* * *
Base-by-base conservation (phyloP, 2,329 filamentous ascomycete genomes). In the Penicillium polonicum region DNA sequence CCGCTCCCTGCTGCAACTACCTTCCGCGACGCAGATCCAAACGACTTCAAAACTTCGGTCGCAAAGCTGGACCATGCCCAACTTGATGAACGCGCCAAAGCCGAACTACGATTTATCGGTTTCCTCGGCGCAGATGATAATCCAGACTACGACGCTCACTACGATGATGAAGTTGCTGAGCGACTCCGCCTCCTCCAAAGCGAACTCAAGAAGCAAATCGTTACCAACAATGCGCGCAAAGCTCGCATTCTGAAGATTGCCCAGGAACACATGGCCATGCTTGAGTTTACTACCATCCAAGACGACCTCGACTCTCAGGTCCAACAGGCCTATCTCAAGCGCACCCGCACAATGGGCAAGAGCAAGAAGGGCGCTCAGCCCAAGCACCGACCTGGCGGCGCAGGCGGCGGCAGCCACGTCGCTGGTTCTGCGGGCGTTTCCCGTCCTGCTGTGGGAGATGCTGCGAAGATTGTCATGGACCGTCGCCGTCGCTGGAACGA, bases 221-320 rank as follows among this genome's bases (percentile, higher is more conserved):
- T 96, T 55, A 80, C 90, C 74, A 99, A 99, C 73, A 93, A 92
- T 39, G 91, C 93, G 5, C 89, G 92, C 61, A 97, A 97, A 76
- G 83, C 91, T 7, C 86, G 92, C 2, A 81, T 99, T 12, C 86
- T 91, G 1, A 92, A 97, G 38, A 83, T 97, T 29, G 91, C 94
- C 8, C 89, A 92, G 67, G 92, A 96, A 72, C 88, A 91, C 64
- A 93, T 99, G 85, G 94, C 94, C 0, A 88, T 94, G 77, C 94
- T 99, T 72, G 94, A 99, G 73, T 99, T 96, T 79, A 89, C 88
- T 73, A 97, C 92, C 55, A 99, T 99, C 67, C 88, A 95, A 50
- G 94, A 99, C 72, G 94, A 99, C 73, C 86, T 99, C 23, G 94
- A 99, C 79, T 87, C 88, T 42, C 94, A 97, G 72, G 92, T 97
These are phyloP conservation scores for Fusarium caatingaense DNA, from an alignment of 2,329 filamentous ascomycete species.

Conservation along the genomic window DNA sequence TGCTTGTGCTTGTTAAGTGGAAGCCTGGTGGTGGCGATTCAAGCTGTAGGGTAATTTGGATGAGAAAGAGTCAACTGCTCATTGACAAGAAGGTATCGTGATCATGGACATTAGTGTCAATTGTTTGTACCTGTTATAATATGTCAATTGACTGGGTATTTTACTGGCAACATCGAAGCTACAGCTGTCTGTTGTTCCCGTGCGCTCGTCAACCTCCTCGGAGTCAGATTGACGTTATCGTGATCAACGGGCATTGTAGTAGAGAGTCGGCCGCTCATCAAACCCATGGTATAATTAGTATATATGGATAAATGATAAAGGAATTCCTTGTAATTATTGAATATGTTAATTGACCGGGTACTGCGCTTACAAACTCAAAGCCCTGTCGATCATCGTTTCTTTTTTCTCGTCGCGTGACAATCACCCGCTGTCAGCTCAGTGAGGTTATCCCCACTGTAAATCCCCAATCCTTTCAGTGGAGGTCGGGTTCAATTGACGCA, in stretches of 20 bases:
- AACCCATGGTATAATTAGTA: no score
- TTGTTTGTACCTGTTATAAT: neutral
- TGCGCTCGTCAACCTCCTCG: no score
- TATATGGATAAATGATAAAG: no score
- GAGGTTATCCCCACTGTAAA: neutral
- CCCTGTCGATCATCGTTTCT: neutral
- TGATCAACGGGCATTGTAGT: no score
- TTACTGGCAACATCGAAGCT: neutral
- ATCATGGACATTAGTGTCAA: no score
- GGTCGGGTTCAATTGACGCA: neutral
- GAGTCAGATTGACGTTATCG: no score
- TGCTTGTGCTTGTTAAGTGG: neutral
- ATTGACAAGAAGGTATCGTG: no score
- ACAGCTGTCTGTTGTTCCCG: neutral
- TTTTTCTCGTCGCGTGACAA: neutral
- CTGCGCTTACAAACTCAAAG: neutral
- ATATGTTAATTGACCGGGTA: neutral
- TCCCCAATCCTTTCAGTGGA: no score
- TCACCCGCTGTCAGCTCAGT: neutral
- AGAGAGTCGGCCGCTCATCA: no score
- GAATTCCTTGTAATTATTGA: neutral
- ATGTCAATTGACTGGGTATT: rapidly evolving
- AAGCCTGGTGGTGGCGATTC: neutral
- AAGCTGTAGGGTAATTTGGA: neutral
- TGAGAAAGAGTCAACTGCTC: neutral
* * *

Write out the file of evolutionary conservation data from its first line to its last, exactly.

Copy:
Base-by-base conservation (phyloP, 2,329 filamentous ascomycete genomes). In the Penicillium polonicum region DNA sequence CCGCTCCCTGCTGCAACTACCTTCCGCGACGCAGATCCAAACGACTTCAAAACTTCGGTCGCAAAGCTGGACCATGCCCAACTTGATGAACGCGCCAAAGCCGAACTACGATTTATCGGTTTCCTCGGCGCAGATGATAATCCAGACTACGACGCTCACTACGATGATGAAGTTGCTGAGCGACTCCGCCTCCTCCAAAGCGAACTCAAGAAGCAAATCGTTACCAACAATGCGCGCAAAGCTCGCATTCTGAAGATTGCCCAGGAACACATGGCCATGCTTGAGTTTACTACCATCCAAGACGACCTCGACTCTCAGGTCCAACAGGCCTATCTCAAGCGCACCCGCACAATGGGCAAGAGCAAGAAGGGCGCTCAGCCCAAGCACCGACCTGGCGGCGCAGGCGGCGGCAGCCACGTCGCTGGTTCTGCGGGCGTTTCCCGTCCTGCTGTGGGAGATGCTGCGAAGATTGTCATGGACCGTCGCCGTCGCTGGAACGA, bases 221-320 rank as follows among this genome's bases (percentile, higher is more conserved):
- T 96, T 55, A 80, C 90, C 74, A 99, A 99, C 73, A 93, A 92
- T 39, G 91, C 93, G 5, C 89, G 92, C 61, A 97, A 97, A 76
- G 83, C 91, T 7, C 86, G 92, C 2, A 81, T 99, T 12, C 86
- T 91, G 1, A 92, A 97, G 38, A 83, T 97, T 29, G 91, C 94
- C 8, C 89, A 92, G 67, G 92, A 96, A 72, C 88, A 91, C 64
- A 93, T 99, G 85, G 94, C 94, C 0, A 88, T 94, G 77, C 94
- T 99, T 72, G 94, A 99, G 73, T 99, T 96, T 79, A 89, C 88
- T 73, A 97, C 92, C 55, A 99, T 99, C 67, C 88, A 95, A 50
- G 94, A 99, C 72, G 94, A 99, C 73, C 86, T 99, C 23, G 94
- A 99, C 79, T 87, C 88, T 42, C 94, A 97, G 72, G 92, T 97
These are phyloP conservation scores for Fusarium caatingaense DNA, from an alignment of 2,329 filamentous ascomycete species.

Conservation along the genomic window DNA sequence TGCTTGTGCTTGTTAAGTGGAAGCCTGGTGGTGGCGATTCAAGCTGTAGGGTAATTTGGATGAGAAAGAGTCAACTGCTCATTGACAAGAAGGTATCGTGATCATGGACATTAGTGTCAATTGTTTGTACCTGTTATAATATGTCAATTGACTGGGTATTTTACTGGCAACATCGAAGCTACAGCTGTCTGTTGTTCCCGTGCGCTCGTCAACCTCCTCGGAGTCAGATTGACGTTATCGTGATCAACGGGCATTGTAGTAGAGAGTCGGCCGCTCATCAAACCCATGGTATAATTAGTATATATGGATAAATGATAAAGGAATTCCTTGTAATTATTGAATATGTTAATTGACCGGGTACTGCGCTTACAAACTCAAAGCCCTGTCGATCATCGTTTCTTTTTTCTCGTCGCGTGACAATCACCCGCTGTCAGCTCAGTGAGGTTATCCCCACTGTAAATCCCCAATCCTTTCAGTGGAGGTCGGGTTCAATTGACGCA, in stretches of 20 bases:
- AACCCATGGTATAATTAGTA: no score
- TTGTTTGTACCTGTTATAAT: neutral
- TGCGCTCGTCAACCTCCTCG: no score
- TATATGGATAAATGATAAAG: no score
- GAGGTTATCCCCACTGTAAA: neutral
- CCCTGTCGATCATCGTTTCT: neutral
- TGATCAACGGGCATTGTAGT: no score
- TTACTGGCAACATCGAAGCT: neutral
- ATCATGGACATTAGTGTCAA: no score
- GGTCGGGTTCAATTGACGCA: neutral
- GAGTCAGATTGACGTTATCG: no score
- TGCTTGTGCTTGTTAAGTGG: neutral
- ATTGACAAGAAGGTATCGTG: no score
- ACAGCTGTCTGTTGTTCCCG: neutral
- TTTTTCTCGTCGCGTGACAA: neutral
- CTGCGCTTACAAACTCAAAG: neutral
- ATATGTTAATTGACCGGGTA: neutral
- TCCCCAATCCTTTCAGTGGA: no score
- TCACCCGCTGTCAGCTCAGT: neutral
- AGAGAGTCGGCCGCTCATCA: no score
- GAATTCCTTGTAATTATTGA: neutral
- ATGTCAATTGACTGGGTATT: rapidly evolving
- AAGCCTGGTGGTGGCGATTC: neutral
- AAGCTGTAGGGTAATTTGGA: neutral
- TGAGAAAGAGTCAACTGCTC: neutral